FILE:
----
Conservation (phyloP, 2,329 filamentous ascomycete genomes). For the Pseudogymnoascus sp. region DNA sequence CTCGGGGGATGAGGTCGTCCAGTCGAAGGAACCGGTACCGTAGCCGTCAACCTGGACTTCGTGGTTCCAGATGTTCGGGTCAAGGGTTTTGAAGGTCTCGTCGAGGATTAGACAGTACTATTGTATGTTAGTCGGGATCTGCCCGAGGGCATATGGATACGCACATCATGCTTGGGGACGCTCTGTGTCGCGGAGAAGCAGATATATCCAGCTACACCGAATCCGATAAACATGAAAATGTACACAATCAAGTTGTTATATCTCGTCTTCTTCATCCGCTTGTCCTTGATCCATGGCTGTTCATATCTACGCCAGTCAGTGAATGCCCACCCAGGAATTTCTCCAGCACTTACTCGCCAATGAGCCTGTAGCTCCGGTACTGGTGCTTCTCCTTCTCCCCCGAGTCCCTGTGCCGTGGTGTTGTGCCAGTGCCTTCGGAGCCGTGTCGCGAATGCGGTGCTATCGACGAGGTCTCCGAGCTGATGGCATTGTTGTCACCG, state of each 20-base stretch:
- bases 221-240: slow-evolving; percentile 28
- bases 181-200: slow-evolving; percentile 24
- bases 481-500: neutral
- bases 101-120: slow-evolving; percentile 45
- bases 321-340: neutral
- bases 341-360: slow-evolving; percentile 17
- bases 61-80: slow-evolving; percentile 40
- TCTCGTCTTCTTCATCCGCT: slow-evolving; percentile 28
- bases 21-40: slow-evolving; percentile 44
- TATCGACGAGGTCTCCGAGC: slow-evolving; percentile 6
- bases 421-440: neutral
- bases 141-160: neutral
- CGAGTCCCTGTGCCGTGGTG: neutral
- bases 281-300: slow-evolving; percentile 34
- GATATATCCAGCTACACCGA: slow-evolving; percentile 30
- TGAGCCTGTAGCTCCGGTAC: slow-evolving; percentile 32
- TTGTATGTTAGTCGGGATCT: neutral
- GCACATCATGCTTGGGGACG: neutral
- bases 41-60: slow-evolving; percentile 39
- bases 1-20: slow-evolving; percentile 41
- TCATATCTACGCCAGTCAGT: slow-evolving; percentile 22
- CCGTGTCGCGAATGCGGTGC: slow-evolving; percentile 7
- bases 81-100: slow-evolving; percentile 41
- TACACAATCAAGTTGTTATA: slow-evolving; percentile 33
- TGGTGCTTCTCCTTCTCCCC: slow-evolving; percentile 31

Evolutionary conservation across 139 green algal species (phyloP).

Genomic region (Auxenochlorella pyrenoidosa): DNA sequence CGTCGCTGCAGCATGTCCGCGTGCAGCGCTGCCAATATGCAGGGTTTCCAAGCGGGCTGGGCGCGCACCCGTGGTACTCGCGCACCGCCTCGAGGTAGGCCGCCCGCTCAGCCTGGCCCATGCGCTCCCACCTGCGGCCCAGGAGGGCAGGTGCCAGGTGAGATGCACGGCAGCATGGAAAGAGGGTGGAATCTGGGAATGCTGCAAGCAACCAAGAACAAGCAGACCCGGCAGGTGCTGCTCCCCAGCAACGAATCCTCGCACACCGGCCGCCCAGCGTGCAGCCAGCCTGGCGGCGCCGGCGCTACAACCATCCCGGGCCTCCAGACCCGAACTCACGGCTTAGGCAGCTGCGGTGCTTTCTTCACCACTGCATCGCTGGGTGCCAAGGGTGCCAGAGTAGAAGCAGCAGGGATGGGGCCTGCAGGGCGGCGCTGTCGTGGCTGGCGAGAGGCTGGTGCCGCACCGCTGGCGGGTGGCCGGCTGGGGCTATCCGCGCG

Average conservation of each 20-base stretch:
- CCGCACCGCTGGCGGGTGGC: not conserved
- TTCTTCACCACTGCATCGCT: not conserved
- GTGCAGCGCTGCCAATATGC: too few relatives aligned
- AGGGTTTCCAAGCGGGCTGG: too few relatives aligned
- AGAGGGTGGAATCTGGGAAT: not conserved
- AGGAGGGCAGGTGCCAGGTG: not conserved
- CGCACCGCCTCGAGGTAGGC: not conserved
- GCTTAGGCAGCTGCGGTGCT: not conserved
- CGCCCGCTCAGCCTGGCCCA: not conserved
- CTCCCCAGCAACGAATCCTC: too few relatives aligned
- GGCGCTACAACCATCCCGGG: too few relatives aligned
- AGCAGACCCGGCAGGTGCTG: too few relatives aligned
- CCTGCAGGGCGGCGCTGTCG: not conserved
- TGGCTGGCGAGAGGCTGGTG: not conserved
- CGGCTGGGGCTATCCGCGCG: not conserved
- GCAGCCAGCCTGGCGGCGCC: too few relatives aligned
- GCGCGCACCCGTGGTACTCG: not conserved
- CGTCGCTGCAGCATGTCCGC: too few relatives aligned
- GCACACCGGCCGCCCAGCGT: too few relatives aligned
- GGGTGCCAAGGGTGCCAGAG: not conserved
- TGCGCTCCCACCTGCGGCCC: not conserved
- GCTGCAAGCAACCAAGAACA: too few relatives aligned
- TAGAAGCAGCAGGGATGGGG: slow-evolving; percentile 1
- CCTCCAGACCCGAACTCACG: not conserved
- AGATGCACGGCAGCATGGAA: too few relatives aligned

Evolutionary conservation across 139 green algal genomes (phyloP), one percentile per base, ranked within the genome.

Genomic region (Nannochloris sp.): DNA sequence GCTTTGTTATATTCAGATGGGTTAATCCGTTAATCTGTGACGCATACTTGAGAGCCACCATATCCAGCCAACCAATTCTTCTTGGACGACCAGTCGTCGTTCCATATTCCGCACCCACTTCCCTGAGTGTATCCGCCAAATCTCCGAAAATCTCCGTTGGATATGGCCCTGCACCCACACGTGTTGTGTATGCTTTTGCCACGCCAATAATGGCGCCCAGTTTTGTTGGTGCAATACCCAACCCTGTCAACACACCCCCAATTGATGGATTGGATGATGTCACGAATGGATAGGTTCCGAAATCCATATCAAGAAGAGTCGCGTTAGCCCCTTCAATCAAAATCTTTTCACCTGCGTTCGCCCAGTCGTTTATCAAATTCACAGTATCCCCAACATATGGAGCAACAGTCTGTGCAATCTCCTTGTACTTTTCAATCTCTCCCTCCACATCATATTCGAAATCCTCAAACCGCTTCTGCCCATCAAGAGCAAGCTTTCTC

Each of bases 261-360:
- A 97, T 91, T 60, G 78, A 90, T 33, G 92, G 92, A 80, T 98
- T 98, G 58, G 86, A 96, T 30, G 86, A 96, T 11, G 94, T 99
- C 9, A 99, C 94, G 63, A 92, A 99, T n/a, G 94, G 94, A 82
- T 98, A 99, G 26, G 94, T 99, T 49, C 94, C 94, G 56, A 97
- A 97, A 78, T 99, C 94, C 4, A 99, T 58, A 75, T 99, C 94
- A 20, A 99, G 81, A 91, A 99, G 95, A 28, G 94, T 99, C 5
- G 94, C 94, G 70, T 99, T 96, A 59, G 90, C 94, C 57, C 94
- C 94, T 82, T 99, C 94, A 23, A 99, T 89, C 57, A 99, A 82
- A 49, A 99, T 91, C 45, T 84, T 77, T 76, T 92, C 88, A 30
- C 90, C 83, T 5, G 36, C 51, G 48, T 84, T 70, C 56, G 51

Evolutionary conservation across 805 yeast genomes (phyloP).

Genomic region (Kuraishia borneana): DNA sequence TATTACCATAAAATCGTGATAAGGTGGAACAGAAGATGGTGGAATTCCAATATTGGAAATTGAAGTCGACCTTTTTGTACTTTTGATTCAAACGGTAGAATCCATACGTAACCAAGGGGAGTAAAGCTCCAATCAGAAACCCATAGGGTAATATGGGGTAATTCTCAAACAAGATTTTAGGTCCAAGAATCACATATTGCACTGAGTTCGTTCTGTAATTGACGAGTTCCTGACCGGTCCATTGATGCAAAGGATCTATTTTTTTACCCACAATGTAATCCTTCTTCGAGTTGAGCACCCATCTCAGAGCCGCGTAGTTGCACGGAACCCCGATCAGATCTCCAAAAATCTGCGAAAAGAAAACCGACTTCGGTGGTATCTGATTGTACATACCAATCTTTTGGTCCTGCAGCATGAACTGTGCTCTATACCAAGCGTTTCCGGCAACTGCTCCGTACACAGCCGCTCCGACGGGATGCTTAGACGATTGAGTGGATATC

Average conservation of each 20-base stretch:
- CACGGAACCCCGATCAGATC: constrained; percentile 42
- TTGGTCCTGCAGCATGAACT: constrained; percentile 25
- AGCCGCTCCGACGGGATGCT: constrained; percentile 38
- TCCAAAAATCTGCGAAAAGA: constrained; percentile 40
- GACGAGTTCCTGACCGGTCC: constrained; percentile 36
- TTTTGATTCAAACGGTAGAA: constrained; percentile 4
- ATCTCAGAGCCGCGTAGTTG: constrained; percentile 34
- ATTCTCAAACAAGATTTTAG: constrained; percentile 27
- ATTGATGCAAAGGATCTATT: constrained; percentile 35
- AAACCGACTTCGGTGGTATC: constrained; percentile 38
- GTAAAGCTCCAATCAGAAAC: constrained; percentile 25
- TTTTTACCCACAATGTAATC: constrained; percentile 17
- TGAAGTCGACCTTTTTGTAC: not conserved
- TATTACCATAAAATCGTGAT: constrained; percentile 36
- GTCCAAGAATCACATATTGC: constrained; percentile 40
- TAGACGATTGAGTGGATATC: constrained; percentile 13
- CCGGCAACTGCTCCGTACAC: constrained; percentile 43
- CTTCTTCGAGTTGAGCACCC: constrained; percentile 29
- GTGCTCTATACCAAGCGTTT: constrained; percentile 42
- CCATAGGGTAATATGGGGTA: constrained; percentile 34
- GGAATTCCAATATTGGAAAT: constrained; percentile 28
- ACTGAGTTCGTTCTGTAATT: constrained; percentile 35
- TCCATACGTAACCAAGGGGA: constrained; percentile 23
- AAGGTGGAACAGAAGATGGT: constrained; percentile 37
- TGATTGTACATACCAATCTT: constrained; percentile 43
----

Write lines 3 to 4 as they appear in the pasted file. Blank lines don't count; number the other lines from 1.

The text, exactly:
- bases 181-200: slow-evolving; percentile 24
- bases 481-500: neutral